Carlos Samaan is a man looking to make his own miracle. Every day, his thoughts, prayers, money and time are devoted to something we all did without thinking – learn to walk.
At 28 years of age, a work auto accident severed Carlos’ spine at C4, leaving him with no sensation or movement below his chest and limited use of his hands. As he says, “I was young and my life was good, working and travelling around Western Australia. And then I woke up in Accident and Emergency and I have to rely on someone to care for me 24/7.”
We met Carlos’ at his home in Perth. It’s a sunlit home warmed by the smell of Turkish coffee.
Most of the lounge room is taken up by an exercise rack (nicknamed Baby Monster) and a Lokomat, which is a man-sized gait robot of mechanical arms, harnesses, a black oxygen mask and monitors.
Carlos lives with his family and his partner Monique. While he is assisted by physiotherapists and experts from a company called Neuromoves (specialising in spinal cord injuries), the daily motivation to push through the therapy is all Carlos:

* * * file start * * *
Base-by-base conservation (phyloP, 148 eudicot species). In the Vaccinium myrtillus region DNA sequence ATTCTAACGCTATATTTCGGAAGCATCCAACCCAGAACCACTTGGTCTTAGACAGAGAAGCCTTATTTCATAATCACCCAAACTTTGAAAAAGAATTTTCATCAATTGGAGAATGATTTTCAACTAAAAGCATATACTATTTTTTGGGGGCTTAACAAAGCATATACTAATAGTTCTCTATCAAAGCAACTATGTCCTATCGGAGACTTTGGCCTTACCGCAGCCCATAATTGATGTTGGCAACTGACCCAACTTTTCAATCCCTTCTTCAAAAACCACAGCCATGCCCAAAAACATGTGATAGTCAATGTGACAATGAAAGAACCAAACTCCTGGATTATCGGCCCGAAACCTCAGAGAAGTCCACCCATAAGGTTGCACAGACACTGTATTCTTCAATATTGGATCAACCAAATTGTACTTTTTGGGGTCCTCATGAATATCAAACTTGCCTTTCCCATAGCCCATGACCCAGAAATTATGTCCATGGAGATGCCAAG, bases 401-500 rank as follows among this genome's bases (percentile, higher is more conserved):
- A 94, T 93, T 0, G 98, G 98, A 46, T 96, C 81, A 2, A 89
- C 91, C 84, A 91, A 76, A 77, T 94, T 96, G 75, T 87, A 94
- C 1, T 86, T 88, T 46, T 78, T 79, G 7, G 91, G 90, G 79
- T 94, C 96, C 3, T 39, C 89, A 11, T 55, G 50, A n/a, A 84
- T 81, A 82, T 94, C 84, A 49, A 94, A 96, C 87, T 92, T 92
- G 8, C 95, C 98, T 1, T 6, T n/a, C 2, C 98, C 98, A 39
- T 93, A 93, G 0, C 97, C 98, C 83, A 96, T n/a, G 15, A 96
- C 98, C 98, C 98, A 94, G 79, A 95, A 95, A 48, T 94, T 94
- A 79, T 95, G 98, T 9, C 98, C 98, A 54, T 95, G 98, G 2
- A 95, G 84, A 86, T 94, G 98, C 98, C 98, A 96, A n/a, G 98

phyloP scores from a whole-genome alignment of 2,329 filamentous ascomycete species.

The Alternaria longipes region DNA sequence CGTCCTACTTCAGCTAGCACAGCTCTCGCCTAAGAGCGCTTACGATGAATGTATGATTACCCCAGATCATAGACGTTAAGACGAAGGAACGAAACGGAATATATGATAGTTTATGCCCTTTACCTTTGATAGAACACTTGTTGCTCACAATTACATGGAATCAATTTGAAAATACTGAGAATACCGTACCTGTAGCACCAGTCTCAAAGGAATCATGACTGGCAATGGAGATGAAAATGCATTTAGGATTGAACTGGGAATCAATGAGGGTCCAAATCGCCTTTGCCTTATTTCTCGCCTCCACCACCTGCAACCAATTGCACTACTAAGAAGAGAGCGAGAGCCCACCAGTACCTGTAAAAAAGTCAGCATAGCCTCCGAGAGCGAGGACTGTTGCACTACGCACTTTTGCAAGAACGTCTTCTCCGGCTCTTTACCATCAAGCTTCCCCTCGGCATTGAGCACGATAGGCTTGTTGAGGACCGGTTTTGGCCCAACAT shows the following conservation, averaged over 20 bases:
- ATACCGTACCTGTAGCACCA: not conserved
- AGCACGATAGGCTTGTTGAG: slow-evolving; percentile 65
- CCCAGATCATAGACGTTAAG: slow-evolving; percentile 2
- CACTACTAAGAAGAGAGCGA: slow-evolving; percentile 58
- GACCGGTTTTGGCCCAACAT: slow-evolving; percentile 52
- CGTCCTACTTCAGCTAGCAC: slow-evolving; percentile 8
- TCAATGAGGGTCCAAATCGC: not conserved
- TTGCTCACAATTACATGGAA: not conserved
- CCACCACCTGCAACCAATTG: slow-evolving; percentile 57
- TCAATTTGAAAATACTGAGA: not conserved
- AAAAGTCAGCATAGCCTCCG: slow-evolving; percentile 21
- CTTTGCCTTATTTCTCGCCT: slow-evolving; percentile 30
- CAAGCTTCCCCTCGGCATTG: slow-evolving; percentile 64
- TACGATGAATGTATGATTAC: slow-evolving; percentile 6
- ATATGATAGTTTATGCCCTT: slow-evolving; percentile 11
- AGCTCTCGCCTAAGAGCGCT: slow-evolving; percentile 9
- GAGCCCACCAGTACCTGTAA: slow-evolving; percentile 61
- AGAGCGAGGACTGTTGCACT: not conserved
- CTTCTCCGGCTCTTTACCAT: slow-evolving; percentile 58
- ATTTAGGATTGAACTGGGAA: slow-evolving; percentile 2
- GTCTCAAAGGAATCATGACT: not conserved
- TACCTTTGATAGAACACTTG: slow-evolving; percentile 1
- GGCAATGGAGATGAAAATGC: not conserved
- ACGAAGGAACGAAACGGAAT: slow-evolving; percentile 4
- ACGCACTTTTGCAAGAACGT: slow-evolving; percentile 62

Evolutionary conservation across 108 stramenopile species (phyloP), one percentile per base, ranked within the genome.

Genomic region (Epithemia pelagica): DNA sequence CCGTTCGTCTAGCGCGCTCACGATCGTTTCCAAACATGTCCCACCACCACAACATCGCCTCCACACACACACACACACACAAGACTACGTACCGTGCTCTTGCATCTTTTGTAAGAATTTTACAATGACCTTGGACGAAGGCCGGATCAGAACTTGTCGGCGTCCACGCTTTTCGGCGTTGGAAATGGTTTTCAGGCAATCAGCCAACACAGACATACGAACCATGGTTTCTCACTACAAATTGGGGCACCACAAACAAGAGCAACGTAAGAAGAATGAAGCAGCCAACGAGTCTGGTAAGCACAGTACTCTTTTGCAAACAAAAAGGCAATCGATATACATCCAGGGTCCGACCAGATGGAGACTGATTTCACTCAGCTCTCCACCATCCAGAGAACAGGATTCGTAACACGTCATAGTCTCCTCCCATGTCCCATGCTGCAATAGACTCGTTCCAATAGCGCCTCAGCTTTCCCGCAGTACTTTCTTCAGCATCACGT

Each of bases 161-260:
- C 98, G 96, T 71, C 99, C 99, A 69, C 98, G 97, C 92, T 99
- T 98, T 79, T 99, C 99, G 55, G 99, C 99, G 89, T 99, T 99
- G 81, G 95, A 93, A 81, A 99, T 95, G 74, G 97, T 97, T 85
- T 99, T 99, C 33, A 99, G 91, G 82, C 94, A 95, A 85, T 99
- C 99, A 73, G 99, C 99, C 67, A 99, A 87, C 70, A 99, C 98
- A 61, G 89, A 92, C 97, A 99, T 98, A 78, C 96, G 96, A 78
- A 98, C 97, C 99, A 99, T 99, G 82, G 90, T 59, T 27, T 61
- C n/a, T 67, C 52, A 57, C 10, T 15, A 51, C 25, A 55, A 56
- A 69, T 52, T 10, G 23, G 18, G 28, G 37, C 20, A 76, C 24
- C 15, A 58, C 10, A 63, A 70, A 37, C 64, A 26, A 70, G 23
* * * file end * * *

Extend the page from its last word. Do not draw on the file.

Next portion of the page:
“Imagine if you’re in a bed or a wheelchair, 23-hours a day”, he says. “The chance to get on that machine and walk for an hour. That’s my golden hour.”
“What fires together, wires together.”
Every day Carlos works to make sure that his physical condition is not what determines the rest of his life:
- Each morning Carlos practices walking. The Lokomat gait robot he uses (the only one in Australia) is designed to retrain his nervous system, to reconnect nerves with muscles and create new pathways between the brain and the body. The robot is so complex and powerful that it takes three days to train a patient and their therapists in how to use it. The biodata it collects helps fine-tune Carlos’ treatment and plot how the technology can be used for other patients around the world.
- Carlos travelled to Thailand this year to have an epidural stimulator inserted in his back. While we were in his home, we saw how the stimulator helped him “move” leg muscles that, without those electrical impulses, simply can’t fire.
- He’s used stem cell therapy to regenerate the damaged nerves in his spine – to kickstart the process of recapturing sensation.
The engine room
These treatments have been funded by the compensation payout Carlos received after that fateful day in 2011. The money is managed by Perpetual.
Chris Marshall, Carlos’ Perpetual Adviser, says, “The money is the engine room for Carlos. If we manage it well Carlos can invest these vital treatments. Our financial plan for Carlos is about helping him pursue his health goals – and making sure he’s financially secure for the rest of his life.”